A limited liability company (LLC) is a type of business structure that is formally registered with the state. Some businesses choose to become an LLC because this business structure provides extensive protections to the assets of those involved. In an LLC, there are no owners, but only members. There are also fewer costs and less paperwork to create an LLC than there are with creating another type of business, such as an S-corporation.

What Are the Requirements for a LLC?

The first step in forming a LLC in Alabama is choosing and reserving a name with the Alabama Secretary of State. The cost to reserve a name is $25 and the name must include one of the following: “Limited Liability Corporation,” “L.L.C.”, or “LLC” in the name. Next, you have to choose a registered agent who will be sending out the paperwork and receiving any notifications. The registered agent has to live in Alabama in order to receive service. After you fill out a Certification of Formation, you will have to file the original, plus 2 copies with the county probate judge in the county you plan on registering the LLC. There must be at least one member for your LLC, and your LLC needs to have a "Limited Liability Company Agreement."

What Paperwork Do I Need to Form a LLC?

You have to file a Certificate of Formation with the county probate judge. The form should include a check for $100 made out to the Office of the Alabama Secretary of State as a filing fee. If you want it expedited, some courts will allow that, but it will cost an additional $100. You are also required to include a copy of the Name Reservation with your application.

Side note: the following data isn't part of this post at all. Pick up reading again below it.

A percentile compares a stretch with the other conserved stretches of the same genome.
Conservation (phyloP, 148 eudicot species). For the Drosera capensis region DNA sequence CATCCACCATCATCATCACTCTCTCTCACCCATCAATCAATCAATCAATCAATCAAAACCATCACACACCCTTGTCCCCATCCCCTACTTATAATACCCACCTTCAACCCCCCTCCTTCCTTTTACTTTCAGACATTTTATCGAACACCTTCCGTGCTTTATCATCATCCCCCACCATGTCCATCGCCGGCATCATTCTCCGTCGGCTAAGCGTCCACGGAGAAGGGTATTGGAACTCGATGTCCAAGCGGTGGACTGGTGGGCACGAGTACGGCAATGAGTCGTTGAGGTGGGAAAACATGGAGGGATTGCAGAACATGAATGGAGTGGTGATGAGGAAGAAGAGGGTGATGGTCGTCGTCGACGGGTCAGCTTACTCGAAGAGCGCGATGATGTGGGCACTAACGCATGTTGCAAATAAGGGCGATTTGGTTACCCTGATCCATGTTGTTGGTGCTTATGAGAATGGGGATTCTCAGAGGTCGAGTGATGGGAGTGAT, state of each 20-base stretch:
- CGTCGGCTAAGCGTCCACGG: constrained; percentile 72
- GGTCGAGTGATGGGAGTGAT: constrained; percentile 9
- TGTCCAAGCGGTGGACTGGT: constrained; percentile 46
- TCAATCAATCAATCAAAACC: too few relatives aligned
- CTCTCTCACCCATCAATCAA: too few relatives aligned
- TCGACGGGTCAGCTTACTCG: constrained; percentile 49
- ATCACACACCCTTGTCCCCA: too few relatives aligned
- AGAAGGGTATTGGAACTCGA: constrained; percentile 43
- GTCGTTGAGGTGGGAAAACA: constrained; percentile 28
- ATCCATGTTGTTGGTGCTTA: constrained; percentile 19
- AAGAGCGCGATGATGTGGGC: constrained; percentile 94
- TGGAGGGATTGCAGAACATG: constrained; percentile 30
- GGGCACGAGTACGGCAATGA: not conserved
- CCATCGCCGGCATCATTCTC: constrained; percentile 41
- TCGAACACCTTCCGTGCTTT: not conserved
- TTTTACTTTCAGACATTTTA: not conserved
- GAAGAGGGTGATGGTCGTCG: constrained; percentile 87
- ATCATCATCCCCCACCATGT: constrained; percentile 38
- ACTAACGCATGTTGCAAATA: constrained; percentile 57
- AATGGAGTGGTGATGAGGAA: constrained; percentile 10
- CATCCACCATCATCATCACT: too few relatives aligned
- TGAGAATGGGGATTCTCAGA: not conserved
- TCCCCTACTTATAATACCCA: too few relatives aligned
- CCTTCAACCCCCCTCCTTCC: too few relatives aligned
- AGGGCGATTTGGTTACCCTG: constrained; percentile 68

Foreign-based LLCs will have to fill out an application for registration. The form should include the official name, any other names used for the company, a copy of the name reservation, where the company was formed, the name and address of the registered agents, the office address and the day the company will start business in Alabama.

What Benefits Does Alabama Give to a LLC?

A huge advantage that Alabama gives to LLCs is that it does not require an LLC to choose between being member-managed or manager-managed, meaning that it can be governed by both managers and members. Along with that, an LLC is allowed to set up different classes of membership, so you can decide what responsibilities or how much power any member gets in your company. Also, if the LLC is mostly owned by a single family, it can get a special tax break by registering as a “family limited liability entity,” which can be done by attaching an additional form to the LLC’s Alabama Business Privilege Tax return form.

What Disadvantages Does Alabama Give to a LLC?

In Alabama, your LLC will have to pay a yearly tax called the "Business Privilege Tax." It is also possible for a member to be sued and have to give up their financial interest in the membership as a remedy.

Where Can I Find the Right Lawyer?

There is a very strict process to setting up an LLC in Alabama, and one misstep can result in your business failing to become an LLC. An Alabama business lawyer can assist you in correctly setting up your LLC so that you are not putting your business and personal finances at risk.